And, contrary to what the materialist/atheist would want to presuppose about morality, we find much empirical evidence to back up Dr. King’s assertion that “there are moral laws of the universe just as abiding as the physical laws”. For instance, ‘Moral evaluations of harm are instant and emotional’:

    Moral evaluations of harm are instant and emotional, brain study shows – November 29, 2012
    Excerpt: People are able to detect, within a split second, if a hurtful action they are witnessing is intentional or accidental, new research on the brain at the University of Chicago shows.
    http://medicalxpress.com/news/.....brain.html

    And although split second reactions to hateful actions are pretty good for establishing that “there are moral laws of the universe just as abiding as the physical laws”, non-locality of morals (i.e. morals that arise outside of space and time and are grounded within the transcendent being of God’s perfect nature) demand a more ‘spooky action at a distance’, i.e. quantum, proof. And, due to advances in science, we now have evidence to even this ‘spooky’ beyond space and time level:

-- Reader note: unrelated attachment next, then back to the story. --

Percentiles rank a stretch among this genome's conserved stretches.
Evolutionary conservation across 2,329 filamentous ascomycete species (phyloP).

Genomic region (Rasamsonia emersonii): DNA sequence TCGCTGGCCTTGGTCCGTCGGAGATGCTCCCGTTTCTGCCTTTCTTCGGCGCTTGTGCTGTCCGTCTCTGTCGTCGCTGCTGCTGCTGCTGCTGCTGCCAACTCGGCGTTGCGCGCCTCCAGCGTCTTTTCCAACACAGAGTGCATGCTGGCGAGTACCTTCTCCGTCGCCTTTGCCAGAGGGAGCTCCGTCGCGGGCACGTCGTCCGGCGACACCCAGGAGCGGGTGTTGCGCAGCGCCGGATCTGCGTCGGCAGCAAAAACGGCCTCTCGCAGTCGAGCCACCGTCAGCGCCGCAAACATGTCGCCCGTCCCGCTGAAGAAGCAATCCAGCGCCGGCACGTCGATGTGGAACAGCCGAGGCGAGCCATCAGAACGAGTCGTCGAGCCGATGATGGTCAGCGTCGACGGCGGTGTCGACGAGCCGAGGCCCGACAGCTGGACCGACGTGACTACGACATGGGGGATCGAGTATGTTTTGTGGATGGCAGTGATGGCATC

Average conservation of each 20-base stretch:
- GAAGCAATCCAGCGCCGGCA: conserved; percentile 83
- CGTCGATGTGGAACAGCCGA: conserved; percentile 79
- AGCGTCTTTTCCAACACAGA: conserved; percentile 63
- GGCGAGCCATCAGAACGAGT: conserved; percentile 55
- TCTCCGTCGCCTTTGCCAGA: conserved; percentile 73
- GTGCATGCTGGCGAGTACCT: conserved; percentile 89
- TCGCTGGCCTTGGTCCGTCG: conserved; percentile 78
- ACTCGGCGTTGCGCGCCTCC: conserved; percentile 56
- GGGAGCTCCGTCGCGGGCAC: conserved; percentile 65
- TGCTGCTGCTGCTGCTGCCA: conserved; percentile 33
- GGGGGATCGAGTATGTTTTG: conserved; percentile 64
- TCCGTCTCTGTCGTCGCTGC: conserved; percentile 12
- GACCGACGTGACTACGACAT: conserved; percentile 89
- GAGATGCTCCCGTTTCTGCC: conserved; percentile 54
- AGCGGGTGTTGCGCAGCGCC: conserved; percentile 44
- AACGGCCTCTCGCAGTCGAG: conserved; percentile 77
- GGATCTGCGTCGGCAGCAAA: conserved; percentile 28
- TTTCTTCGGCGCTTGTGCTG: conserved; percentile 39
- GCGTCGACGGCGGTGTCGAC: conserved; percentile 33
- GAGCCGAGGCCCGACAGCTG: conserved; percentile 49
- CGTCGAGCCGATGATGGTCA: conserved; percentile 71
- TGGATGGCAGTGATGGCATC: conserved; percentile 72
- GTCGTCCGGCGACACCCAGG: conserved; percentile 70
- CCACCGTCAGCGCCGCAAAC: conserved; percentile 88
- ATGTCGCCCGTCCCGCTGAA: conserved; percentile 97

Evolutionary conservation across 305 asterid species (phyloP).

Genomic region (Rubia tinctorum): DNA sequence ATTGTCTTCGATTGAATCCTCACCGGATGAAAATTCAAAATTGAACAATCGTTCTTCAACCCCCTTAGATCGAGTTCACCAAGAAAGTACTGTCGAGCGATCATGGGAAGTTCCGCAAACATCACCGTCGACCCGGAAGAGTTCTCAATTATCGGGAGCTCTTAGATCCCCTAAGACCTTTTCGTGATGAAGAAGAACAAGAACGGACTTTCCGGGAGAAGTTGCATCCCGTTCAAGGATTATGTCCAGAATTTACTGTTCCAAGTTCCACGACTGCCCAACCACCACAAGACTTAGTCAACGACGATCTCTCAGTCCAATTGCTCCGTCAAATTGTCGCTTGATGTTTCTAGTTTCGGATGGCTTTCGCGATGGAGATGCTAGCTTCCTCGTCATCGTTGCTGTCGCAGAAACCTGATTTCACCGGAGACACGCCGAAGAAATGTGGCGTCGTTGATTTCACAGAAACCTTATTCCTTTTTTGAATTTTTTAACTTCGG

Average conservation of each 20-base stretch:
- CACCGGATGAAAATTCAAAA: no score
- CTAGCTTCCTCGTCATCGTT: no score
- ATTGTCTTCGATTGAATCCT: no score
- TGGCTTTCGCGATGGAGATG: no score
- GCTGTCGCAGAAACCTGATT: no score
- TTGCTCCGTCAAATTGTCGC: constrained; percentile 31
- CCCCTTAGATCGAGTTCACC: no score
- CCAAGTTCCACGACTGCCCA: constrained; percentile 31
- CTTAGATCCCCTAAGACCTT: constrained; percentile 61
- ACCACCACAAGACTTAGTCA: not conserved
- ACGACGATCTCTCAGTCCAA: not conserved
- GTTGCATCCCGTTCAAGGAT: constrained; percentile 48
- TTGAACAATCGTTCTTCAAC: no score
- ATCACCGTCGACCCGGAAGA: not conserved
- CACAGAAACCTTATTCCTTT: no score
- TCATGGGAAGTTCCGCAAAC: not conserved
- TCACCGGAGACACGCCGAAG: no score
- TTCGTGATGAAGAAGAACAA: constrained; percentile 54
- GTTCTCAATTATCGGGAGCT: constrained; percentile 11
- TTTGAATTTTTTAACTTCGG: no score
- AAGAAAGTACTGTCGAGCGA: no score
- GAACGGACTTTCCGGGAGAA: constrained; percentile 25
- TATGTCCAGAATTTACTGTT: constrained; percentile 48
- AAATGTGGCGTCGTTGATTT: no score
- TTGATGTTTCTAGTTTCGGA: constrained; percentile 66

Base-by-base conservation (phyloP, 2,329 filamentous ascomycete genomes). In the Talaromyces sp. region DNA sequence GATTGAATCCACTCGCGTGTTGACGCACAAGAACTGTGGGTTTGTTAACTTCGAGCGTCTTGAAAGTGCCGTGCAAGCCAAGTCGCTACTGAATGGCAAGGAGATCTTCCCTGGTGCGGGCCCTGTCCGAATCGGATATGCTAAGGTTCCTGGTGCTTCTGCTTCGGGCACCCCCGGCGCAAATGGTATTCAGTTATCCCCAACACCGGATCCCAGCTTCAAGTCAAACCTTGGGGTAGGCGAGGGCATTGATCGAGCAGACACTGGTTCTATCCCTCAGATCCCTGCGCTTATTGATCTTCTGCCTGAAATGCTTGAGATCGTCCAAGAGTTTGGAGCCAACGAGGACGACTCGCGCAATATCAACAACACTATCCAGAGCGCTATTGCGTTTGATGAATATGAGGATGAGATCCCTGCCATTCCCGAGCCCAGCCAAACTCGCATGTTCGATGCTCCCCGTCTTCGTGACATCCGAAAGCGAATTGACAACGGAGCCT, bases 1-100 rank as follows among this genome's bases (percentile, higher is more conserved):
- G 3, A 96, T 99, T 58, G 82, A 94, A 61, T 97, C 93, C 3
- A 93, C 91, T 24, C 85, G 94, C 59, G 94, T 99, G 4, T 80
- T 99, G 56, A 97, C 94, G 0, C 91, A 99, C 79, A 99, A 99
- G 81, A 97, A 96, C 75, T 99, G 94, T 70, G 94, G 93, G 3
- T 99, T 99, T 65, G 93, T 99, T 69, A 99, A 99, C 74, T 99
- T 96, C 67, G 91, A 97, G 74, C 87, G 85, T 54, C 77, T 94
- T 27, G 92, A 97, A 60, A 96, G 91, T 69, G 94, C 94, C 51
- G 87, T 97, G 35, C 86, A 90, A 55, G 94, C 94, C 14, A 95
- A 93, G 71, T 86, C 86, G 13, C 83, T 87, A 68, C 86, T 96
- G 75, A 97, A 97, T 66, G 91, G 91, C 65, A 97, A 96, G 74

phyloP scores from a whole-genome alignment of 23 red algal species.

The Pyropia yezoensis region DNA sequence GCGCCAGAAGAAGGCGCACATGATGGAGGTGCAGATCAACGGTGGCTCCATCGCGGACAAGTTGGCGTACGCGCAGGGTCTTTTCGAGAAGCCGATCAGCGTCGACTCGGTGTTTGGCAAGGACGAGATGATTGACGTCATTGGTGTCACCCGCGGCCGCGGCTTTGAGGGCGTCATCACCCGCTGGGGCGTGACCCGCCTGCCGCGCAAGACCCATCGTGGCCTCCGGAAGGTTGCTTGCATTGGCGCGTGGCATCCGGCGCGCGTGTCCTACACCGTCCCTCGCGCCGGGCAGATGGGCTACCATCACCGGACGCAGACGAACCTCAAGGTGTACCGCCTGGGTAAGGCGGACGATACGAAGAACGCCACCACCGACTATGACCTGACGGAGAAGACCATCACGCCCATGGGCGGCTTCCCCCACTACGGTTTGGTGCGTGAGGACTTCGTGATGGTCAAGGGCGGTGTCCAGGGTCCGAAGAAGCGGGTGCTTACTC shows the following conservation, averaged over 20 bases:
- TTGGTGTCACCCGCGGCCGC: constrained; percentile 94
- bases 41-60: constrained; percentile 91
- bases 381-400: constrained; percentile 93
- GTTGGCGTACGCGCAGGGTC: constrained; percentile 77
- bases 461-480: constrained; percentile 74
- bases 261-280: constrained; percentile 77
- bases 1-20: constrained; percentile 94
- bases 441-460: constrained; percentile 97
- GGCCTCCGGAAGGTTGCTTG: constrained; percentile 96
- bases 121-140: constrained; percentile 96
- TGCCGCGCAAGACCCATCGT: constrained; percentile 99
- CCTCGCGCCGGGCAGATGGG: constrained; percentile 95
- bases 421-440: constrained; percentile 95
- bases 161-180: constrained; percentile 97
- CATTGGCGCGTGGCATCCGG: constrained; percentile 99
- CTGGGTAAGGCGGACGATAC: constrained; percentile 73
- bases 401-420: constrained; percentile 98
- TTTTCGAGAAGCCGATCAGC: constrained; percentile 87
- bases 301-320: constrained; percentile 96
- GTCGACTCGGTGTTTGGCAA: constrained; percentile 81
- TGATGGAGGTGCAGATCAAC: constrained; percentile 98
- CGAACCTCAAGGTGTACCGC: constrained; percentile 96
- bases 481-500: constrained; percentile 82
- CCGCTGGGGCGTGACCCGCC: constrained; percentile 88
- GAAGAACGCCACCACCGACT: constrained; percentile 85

Quantum Consciousness – Time Flies Backwards? – Stuart Hameroff MD
    Excerpt: Dean Radin and Dick Bierman have performed a number of experiments of emotional response in human subjects. The subjects view a computer screen on which appear (at randomly varying intervals) a series of images, some of which are emotionally neutral, and some of which are highly emotional (violent, sexual….). In Radin and Bierman’s early studies, skin conductance of a finger was used to measure physiological response They found that subjects responded strongly to emotional images compared to neutral images, and that the emotional response occurred between a fraction of a second to several seconds BEFORE the image appeared! Recently Professor Bierman (University of Amsterdam) repeated these experiments with subjects in an fMRI brain imager and found emotional responses in brain activity up to 4 seconds before the stimuli. Moreover he looked at raw data from other laboratories and found similar emotional responses before stimuli appeared.